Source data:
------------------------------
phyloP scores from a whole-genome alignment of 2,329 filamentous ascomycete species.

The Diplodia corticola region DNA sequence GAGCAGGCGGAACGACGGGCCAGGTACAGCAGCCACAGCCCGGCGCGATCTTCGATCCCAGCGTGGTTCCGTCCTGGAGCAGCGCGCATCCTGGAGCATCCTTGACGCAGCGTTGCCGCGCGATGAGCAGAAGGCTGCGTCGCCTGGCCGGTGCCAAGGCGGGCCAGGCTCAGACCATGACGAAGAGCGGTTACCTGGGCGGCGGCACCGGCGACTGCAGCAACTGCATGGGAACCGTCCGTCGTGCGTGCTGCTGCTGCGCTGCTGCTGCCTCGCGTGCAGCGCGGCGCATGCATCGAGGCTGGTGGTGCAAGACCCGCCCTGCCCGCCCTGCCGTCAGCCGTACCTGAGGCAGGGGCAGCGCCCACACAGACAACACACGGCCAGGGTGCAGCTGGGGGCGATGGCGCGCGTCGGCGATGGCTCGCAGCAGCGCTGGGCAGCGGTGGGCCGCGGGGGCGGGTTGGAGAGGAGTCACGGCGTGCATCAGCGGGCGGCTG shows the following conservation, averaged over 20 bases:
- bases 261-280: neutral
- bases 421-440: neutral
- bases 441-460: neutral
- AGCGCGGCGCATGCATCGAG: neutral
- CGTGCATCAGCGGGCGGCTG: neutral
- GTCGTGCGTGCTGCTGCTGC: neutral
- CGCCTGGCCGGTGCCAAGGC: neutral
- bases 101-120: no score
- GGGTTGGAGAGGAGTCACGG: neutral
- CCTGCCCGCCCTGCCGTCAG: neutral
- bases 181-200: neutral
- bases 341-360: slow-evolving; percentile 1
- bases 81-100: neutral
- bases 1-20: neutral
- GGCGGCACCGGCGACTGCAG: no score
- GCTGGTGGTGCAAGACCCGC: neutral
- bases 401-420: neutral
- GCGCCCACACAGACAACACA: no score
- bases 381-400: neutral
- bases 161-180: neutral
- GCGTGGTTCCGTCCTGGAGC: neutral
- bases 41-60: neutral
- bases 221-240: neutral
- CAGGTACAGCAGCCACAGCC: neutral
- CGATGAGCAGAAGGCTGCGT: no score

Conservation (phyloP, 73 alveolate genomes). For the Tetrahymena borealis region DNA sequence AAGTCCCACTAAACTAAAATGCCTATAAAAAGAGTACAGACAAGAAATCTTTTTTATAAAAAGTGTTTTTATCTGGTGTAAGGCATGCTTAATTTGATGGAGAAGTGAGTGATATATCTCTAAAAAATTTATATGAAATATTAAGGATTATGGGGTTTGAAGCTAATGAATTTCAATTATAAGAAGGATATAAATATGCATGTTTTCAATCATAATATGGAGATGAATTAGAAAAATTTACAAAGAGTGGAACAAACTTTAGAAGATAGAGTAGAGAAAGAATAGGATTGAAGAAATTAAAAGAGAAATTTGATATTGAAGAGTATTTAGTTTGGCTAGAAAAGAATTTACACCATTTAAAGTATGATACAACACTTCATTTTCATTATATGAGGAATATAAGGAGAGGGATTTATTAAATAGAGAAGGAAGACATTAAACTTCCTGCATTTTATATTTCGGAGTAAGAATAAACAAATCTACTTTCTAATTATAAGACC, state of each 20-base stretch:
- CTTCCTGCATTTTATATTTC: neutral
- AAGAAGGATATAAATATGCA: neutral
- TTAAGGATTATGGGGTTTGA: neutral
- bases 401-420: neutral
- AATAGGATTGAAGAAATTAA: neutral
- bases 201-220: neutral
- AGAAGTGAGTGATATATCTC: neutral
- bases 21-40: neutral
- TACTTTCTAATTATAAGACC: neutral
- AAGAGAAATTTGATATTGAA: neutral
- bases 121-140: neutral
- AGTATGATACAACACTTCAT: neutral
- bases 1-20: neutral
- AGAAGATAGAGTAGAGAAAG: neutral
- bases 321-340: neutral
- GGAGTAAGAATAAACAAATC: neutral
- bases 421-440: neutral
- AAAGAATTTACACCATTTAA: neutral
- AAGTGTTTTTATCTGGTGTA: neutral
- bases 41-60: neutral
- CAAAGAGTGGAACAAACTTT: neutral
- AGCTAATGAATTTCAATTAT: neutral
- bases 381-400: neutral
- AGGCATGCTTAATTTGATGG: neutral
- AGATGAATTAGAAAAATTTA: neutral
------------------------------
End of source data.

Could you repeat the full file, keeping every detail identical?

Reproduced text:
phyloP scores from a whole-genome alignment of 2,329 filamentous ascomycete species.

The Diplodia corticola region DNA sequence GAGCAGGCGGAACGACGGGCCAGGTACAGCAGCCACAGCCCGGCGCGATCTTCGATCCCAGCGTGGTTCCGTCCTGGAGCAGCGCGCATCCTGGAGCATCCTTGACGCAGCGTTGCCGCGCGATGAGCAGAAGGCTGCGTCGCCTGGCCGGTGCCAAGGCGGGCCAGGCTCAGACCATGACGAAGAGCGGTTACCTGGGCGGCGGCACCGGCGACTGCAGCAACTGCATGGGAACCGTCCGTCGTGCGTGCTGCTGCTGCGCTGCTGCTGCCTCGCGTGCAGCGCGGCGCATGCATCGAGGCTGGTGGTGCAAGACCCGCCCTGCCCGCCCTGCCGTCAGCCGTACCTGAGGCAGGGGCAGCGCCCACACAGACAACACACGGCCAGGGTGCAGCTGGGGGCGATGGCGCGCGTCGGCGATGGCTCGCAGCAGCGCTGGGCAGCGGTGGGCCGCGGGGGCGGGTTGGAGAGGAGTCACGGCGTGCATCAGCGGGCGGCTG shows the following conservation, averaged over 20 bases:
- bases 261-280: neutral
- bases 421-440: neutral
- bases 441-460: neutral
- AGCGCGGCGCATGCATCGAG: neutral
- CGTGCATCAGCGGGCGGCTG: neutral
- GTCGTGCGTGCTGCTGCTGC: neutral
- CGCCTGGCCGGTGCCAAGGC: neutral
- bases 101-120: no score
- GGGTTGGAGAGGAGTCACGG: neutral
- CCTGCCCGCCCTGCCGTCAG: neutral
- bases 181-200: neutral
- bases 341-360: slow-evolving; percentile 1
- bases 81-100: neutral
- bases 1-20: neutral
- GGCGGCACCGGCGACTGCAG: no score
- GCTGGTGGTGCAAGACCCGC: neutral
- bases 401-420: neutral
- GCGCCCACACAGACAACACA: no score
- bases 381-400: neutral
- bases 161-180: neutral
- GCGTGGTTCCGTCCTGGAGC: neutral
- bases 41-60: neutral
- bases 221-240: neutral
- CAGGTACAGCAGCCACAGCC: neutral
- CGATGAGCAGAAGGCTGCGT: no score

Conservation (phyloP, 73 alveolate genomes). For the Tetrahymena borealis region DNA sequence AAGTCCCACTAAACTAAAATGCCTATAAAAAGAGTACAGACAAGAAATCTTTTTTATAAAAAGTGTTTTTATCTGGTGTAAGGCATGCTTAATTTGATGGAGAAGTGAGTGATATATCTCTAAAAAATTTATATGAAATATTAAGGATTATGGGGTTTGAAGCTAATGAATTTCAATTATAAGAAGGATATAAATATGCATGTTTTCAATCATAATATGGAGATGAATTAGAAAAATTTACAAAGAGTGGAACAAACTTTAGAAGATAGAGTAGAGAAAGAATAGGATTGAAGAAATTAAAAGAGAAATTTGATATTGAAGAGTATTTAGTTTGGCTAGAAAAGAATTTACACCATTTAAAGTATGATACAACACTTCATTTTCATTATATGAGGAATATAAGGAGAGGGATTTATTAAATAGAGAAGGAAGACATTAAACTTCCTGCATTTTATATTTCGGAGTAAGAATAAACAAATCTACTTTCTAATTATAAGACC, state of each 20-base stretch:
- CTTCCTGCATTTTATATTTC: neutral
- AAGAAGGATATAAATATGCA: neutral
- TTAAGGATTATGGGGTTTGA: neutral
- bases 401-420: neutral
- AATAGGATTGAAGAAATTAA: neutral
- bases 201-220: neutral
- AGAAGTGAGTGATATATCTC: neutral
- bases 21-40: neutral
- TACTTTCTAATTATAAGACC: neutral
- AAGAGAAATTTGATATTGAA: neutral
- bases 121-140: neutral
- AGTATGATACAACACTTCAT: neutral
- bases 1-20: neutral
- AGAAGATAGAGTAGAGAAAG: neutral
- bases 321-340: neutral
- GGAGTAAGAATAAACAAATC: neutral
- bases 421-440: neutral
- AAAGAATTTACACCATTTAA: neutral
- AAGTGTTTTTATCTGGTGTA: neutral
- bases 41-60: neutral
- CAAAGAGTGGAACAAACTTT: neutral
- AGCTAATGAATTTCAATTAT: neutral
- bases 381-400: neutral
- AGGCATGCTTAATTTGATGG: neutral
- AGATGAATTAGAAAAATTTA: neutral